6/14/11

Utah is in America, FYI

My apologies for my tardiness on this...

My June Ruston Daily Leader article, you may partake!

Asking the Tough Questions about Blindness


One of my favorite things to do is speak to college students…and kids. Maybe they’re all in the same category really but neither are afraid to ask the tough questions, and I love that.

I like to talk about blindness, there’s a deep, personal story that motivates me to talk to people about it, crush some of the misconceptions out there and make people more comfortable with the subject. So I thought you’d like to hear some of my favorite questions over the years? Some really great questions…and some that just make me laugh.

When talking to a group of second graders I got asked, “How do you eat fried chicken?” I can try to be discrete but clearly this was at a school in the south. My best answer, “I just pick it up and chow down.” It’s an important question really, for what would life be if you couldn’t eat fried chicken. Eating is a skill that is easily adaptable for the blind and is usually something you just figure out on your own. Trust me, you want to see a blind person eat, I’ll show you a few who have practically made it a sport.

A college student asked, “I sometimes see blind people on the street and they look confused, but I’ve been told to never help them, what do I do?” This is a great question and one that comes up a lot, especially in Ruston. Most of the time, if you see a blind person who is wearing a blindfold, they are most likely in training and are learning how to problem solve. However, it is perfectly acceptable to ask a blind person if they need help, just never grab them or try to drag them somewhere. A simple question usually provides you with your answer.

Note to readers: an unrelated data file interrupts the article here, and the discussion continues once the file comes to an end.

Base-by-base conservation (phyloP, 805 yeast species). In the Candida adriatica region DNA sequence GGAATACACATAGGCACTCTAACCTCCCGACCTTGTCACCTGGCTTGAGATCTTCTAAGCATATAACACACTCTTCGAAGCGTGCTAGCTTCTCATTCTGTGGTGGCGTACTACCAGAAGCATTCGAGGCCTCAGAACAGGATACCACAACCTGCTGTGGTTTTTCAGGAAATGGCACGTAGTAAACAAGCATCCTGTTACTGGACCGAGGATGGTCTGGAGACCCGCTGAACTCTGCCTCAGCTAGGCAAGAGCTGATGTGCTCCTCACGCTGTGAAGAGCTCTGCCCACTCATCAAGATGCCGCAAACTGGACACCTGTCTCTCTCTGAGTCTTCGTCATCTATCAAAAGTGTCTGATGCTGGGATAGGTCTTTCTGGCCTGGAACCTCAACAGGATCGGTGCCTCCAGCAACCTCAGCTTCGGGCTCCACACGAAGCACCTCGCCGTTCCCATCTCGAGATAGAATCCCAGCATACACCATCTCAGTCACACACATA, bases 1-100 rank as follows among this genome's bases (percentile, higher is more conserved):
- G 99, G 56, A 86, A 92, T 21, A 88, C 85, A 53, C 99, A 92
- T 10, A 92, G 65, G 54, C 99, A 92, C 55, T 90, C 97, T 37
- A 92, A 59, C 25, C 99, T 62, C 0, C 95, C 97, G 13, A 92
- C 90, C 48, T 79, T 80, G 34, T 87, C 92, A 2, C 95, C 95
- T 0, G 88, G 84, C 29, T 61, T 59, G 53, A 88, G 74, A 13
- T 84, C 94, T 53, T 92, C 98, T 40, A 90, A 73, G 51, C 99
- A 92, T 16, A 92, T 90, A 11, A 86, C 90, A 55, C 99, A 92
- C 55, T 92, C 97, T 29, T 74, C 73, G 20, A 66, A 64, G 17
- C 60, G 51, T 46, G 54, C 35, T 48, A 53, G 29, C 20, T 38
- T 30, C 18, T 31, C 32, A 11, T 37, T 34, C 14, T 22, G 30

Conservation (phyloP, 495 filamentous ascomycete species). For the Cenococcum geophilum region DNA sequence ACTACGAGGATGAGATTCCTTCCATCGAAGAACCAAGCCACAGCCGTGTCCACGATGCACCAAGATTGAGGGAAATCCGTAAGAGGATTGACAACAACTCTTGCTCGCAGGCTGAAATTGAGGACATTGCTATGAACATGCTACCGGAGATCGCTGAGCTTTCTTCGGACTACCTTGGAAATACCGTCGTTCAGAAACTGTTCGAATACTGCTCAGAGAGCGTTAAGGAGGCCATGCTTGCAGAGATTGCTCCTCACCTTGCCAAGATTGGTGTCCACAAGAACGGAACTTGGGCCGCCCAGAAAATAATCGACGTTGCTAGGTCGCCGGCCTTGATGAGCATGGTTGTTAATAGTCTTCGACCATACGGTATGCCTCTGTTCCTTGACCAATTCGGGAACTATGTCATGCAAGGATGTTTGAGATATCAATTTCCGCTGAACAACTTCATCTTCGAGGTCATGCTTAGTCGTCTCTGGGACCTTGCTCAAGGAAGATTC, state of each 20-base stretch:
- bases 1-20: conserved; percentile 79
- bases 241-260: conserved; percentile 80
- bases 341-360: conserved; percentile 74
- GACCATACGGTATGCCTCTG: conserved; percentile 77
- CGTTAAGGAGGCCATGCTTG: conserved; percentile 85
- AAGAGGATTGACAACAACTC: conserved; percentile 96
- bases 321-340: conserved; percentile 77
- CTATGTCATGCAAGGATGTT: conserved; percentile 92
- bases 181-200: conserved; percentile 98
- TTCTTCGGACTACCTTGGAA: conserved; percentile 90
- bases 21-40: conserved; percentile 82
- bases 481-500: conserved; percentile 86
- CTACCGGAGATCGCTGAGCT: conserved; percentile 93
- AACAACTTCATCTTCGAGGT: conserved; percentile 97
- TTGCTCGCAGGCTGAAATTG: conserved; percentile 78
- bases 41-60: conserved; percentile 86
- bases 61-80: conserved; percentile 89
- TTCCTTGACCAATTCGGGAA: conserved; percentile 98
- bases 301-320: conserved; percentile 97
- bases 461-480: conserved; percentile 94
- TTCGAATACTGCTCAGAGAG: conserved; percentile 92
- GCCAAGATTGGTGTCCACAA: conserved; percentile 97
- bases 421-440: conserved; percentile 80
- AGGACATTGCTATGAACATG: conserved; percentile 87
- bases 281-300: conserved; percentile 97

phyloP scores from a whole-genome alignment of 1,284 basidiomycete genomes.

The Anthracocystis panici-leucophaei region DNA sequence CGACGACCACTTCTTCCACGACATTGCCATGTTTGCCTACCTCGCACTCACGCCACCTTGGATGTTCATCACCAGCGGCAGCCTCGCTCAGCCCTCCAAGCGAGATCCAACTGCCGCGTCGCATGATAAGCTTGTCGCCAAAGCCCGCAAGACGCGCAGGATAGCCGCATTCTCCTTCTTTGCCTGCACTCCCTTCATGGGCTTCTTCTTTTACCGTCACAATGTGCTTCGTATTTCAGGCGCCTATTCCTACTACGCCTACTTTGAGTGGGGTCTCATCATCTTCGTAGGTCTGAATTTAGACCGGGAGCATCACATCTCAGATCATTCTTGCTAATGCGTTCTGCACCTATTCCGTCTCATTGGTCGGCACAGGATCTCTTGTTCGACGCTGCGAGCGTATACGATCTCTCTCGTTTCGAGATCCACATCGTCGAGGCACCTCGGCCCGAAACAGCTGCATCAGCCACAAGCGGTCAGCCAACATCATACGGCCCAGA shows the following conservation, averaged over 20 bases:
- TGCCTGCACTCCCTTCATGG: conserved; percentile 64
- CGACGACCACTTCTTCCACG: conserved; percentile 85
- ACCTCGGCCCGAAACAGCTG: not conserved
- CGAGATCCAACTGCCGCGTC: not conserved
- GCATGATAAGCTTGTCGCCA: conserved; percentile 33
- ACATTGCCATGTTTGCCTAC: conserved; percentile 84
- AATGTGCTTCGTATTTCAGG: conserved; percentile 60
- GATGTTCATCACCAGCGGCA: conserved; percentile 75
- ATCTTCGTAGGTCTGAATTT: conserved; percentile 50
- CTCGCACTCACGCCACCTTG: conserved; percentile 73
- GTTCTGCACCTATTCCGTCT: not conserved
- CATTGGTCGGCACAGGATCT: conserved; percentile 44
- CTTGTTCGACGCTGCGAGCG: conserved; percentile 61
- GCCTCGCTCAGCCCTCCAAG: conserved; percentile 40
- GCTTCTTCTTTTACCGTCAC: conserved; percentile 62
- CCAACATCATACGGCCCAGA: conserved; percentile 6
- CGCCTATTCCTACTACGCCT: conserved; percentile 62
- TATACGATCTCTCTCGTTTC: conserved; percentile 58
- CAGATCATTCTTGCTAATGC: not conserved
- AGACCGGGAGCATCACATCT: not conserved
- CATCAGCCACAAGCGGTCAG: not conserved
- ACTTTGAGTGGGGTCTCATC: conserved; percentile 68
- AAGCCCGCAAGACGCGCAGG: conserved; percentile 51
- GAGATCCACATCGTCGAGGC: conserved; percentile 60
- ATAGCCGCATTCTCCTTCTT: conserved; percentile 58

Another elementary aged student asked me, “Why don’t all blind people use dogs instead of canes. Dogs are way cooler!” This one made me laugh, but also a great question. Using a guide dog or a cane is simply a personal preference for a blind person. Some prefer the cane and others a dog guide. However, even a person who uses a dog guide should learn to use a cane first and learn to use it well. So while dogs may be “cooler” some blind people prefer the long white cane.

At another college presentation I was asked, “Blind people seem to have an amazing memory, if they didn’t how would they remember how to get everywhere?” I thought this was a rather interesting question. The truth is, blind people do not have additional or more superior senses. You can ask my husband about my amazing memory while he’s looking for my sunglasses, keys, shoes, etc. in the morning.

In reality, blind people learn to travel just like anyone learns to travel in a car. You pay attention to your surroundings, gather information (like street names) and learn to navigate through practice and training. I’m still crossing my fingers for my superior memory to kick in though.

While it’s not related to blindness, my favorite question of all time was from a second grader who asked me where I was from, I told him, “Utah.” He responded, with wide eyes, “So you’re not even American?” I’m not sure I’ve ever laughed so hard.

Through asking questions, we get to the answers and slowly we begin to figure each other out. So many times I’ve seen kids ask their parents, in the grocery store, “Why is she using that stick?” only to be hushed by their parents. Answer their questions and ask them yourselves, we’ll answer them. Blindness doesn’t have to be a hush, hush subject. Ask away…

3 comments:

talks_to_kitties said...

i love the way you write! :) interesting material always!

Kathie said...

I love your articles! And Deja I have always wondered why you didn't get a guide dog since you love animals so much! ;)

Daisy said...

When people talk to me instead of my son (age 19), I turn the conversation over to him. It still bothers me that people presume that his white cane means he can't communicate, when he is very articulate and friendly. He explains his cane to kids who ask, despite their parents' shyness.